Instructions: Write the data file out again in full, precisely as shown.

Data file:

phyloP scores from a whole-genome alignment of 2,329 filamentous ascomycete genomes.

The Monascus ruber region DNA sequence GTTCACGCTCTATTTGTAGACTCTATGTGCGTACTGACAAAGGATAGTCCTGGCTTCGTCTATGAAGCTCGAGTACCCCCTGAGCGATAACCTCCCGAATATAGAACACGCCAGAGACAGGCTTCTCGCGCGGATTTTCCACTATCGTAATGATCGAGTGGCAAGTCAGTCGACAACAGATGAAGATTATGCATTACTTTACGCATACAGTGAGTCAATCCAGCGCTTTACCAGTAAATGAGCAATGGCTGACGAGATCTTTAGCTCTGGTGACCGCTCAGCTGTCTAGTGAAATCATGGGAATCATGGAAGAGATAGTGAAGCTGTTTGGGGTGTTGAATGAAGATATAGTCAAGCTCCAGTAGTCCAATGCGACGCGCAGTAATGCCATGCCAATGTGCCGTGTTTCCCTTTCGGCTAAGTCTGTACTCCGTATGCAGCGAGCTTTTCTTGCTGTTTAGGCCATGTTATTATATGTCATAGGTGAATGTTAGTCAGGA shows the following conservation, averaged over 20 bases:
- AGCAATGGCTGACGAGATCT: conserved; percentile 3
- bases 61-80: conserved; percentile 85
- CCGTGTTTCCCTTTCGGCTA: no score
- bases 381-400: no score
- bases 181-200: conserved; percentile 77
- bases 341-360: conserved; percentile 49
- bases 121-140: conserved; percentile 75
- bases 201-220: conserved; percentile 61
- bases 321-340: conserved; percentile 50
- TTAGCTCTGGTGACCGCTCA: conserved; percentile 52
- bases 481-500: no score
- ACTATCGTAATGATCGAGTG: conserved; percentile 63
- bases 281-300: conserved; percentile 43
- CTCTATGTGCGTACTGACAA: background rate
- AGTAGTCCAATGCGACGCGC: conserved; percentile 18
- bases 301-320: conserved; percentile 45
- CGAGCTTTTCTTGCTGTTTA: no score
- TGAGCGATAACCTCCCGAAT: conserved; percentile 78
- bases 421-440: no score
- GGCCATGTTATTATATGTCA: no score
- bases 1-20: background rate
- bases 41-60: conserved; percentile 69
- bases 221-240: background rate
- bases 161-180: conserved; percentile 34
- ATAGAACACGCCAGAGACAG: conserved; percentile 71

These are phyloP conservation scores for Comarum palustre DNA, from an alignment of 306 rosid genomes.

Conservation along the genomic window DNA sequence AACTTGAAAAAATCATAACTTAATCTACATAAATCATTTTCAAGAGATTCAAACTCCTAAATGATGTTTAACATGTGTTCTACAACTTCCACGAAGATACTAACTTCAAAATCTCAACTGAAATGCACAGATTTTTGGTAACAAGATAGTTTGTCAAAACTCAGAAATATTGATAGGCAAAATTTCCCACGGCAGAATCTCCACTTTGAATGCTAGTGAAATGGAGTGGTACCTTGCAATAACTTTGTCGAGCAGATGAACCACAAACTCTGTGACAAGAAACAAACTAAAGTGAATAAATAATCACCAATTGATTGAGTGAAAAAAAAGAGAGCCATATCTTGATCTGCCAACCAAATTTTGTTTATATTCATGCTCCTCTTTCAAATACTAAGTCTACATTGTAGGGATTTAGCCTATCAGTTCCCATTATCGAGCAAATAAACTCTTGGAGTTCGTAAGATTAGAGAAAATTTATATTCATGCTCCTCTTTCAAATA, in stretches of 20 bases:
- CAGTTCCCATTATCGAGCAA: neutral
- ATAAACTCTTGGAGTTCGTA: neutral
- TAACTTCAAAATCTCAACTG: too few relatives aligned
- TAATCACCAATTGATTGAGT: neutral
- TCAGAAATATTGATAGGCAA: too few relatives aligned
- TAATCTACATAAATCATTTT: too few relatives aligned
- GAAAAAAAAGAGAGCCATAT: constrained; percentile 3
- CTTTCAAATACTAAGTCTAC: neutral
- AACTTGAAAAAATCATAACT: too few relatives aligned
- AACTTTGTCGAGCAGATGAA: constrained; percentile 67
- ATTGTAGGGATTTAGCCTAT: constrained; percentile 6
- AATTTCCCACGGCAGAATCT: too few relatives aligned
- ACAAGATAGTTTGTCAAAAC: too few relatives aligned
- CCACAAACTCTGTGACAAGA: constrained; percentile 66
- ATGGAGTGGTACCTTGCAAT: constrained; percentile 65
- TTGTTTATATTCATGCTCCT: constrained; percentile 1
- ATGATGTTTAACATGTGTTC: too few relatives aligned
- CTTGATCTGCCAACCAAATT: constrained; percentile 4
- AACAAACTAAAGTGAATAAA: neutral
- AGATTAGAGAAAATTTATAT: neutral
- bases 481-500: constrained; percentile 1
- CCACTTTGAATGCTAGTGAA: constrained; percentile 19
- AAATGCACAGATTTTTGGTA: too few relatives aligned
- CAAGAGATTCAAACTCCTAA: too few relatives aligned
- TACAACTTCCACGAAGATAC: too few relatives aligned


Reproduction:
phyloP scores from a whole-genome alignment of 2,329 filamentous ascomycete genomes.

The Monascus ruber region DNA sequence GTTCACGCTCTATTTGTAGACTCTATGTGCGTACTGACAAAGGATAGTCCTGGCTTCGTCTATGAAGCTCGAGTACCCCCTGAGCGATAACCTCCCGAATATAGAACACGCCAGAGACAGGCTTCTCGCGCGGATTTTCCACTATCGTAATGATCGAGTGGCAAGTCAGTCGACAACAGATGAAGATTATGCATTACTTTACGCATACAGTGAGTCAATCCAGCGCTTTACCAGTAAATGAGCAATGGCTGACGAGATCTTTAGCTCTGGTGACCGCTCAGCTGTCTAGTGAAATCATGGGAATCATGGAAGAGATAGTGAAGCTGTTTGGGGTGTTGAATGAAGATATAGTCAAGCTCCAGTAGTCCAATGCGACGCGCAGTAATGCCATGCCAATGTGCCGTGTTTCCCTTTCGGCTAAGTCTGTACTCCGTATGCAGCGAGCTTTTCTTGCTGTTTAGGCCATGTTATTATATGTCATAGGTGAATGTTAGTCAGGA shows the following conservation, averaged over 20 bases:
- AGCAATGGCTGACGAGATCT: conserved; percentile 3
- bases 61-80: conserved; percentile 85
- CCGTGTTTCCCTTTCGGCTA: no score
- bases 381-400: no score
- bases 181-200: conserved; percentile 77
- bases 341-360: conserved; percentile 49
- bases 121-140: conserved; percentile 75
- bases 201-220: conserved; percentile 61
- bases 321-340: conserved; percentile 50
- TTAGCTCTGGTGACCGCTCA: conserved; percentile 52
- bases 481-500: no score
- ACTATCGTAATGATCGAGTG: conserved; percentile 63
- bases 281-300: conserved; percentile 43
- CTCTATGTGCGTACTGACAA: background rate
- AGTAGTCCAATGCGACGCGC: conserved; percentile 18
- bases 301-320: conserved; percentile 45
- CGAGCTTTTCTTGCTGTTTA: no score
- TGAGCGATAACCTCCCGAAT: conserved; percentile 78
- bases 421-440: no score
- GGCCATGTTATTATATGTCA: no score
- bases 1-20: background rate
- bases 41-60: conserved; percentile 69
- bases 221-240: background rate
- bases 161-180: conserved; percentile 34
- ATAGAACACGCCAGAGACAG: conserved; percentile 71

These are phyloP conservation scores for Comarum palustre DNA, from an alignment of 306 rosid genomes.

Conservation along the genomic window DNA sequence AACTTGAAAAAATCATAACTTAATCTACATAAATCATTTTCAAGAGATTCAAACTCCTAAATGATGTTTAACATGTGTTCTACAACTTCCACGAAGATACTAACTTCAAAATCTCAACTGAAATGCACAGATTTTTGGTAACAAGATAGTTTGTCAAAACTCAGAAATATTGATAGGCAAAATTTCCCACGGCAGAATCTCCACTTTGAATGCTAGTGAAATGGAGTGGTACCTTGCAATAACTTTGTCGAGCAGATGAACCACAAACTCTGTGACAAGAAACAAACTAAAGTGAATAAATAATCACCAATTGATTGAGTGAAAAAAAAGAGAGCCATATCTTGATCTGCCAACCAAATTTTGTTTATATTCATGCTCCTCTTTCAAATACTAAGTCTACATTGTAGGGATTTAGCCTATCAGTTCCCATTATCGAGCAAATAAACTCTTGGAGTTCGTAAGATTAGAGAAAATTTATATTCATGCTCCTCTTTCAAATA, in stretches of 20 bases:
- CAGTTCCCATTATCGAGCAA: neutral
- ATAAACTCTTGGAGTTCGTA: neutral
- TAACTTCAAAATCTCAACTG: too few relatives aligned
- TAATCACCAATTGATTGAGT: neutral
- TCAGAAATATTGATAGGCAA: too few relatives aligned
- TAATCTACATAAATCATTTT: too few relatives aligned
- GAAAAAAAAGAGAGCCATAT: constrained; percentile 3
- CTTTCAAATACTAAGTCTAC: neutral
- AACTTGAAAAAATCATAACT: too few relatives aligned
- AACTTTGTCGAGCAGATGAA: constrained; percentile 67
- ATTGTAGGGATTTAGCCTAT: constrained; percentile 6
- AATTTCCCACGGCAGAATCT: too few relatives aligned
- ACAAGATAGTTTGTCAAAAC: too few relatives aligned
- CCACAAACTCTGTGACAAGA: constrained; percentile 66
- ATGGAGTGGTACCTTGCAAT: constrained; percentile 65
- TTGTTTATATTCATGCTCCT: constrained; percentile 1
- ATGATGTTTAACATGTGTTC: too few relatives aligned
- CTTGATCTGCCAACCAAATT: constrained; percentile 4
- AACAAACTAAAGTGAATAAA: neutral
- AGATTAGAGAAAATTTATAT: neutral
- bases 481-500: constrained; percentile 1
- CCACTTTGAATGCTAGTGAA: constrained; percentile 19
- AAATGCACAGATTTTTGGTA: too few relatives aligned
- CAAGAGATTCAAACTCCTAA: too few relatives aligned
- TACAACTTCCACGAAGATAC: too few relatives aligned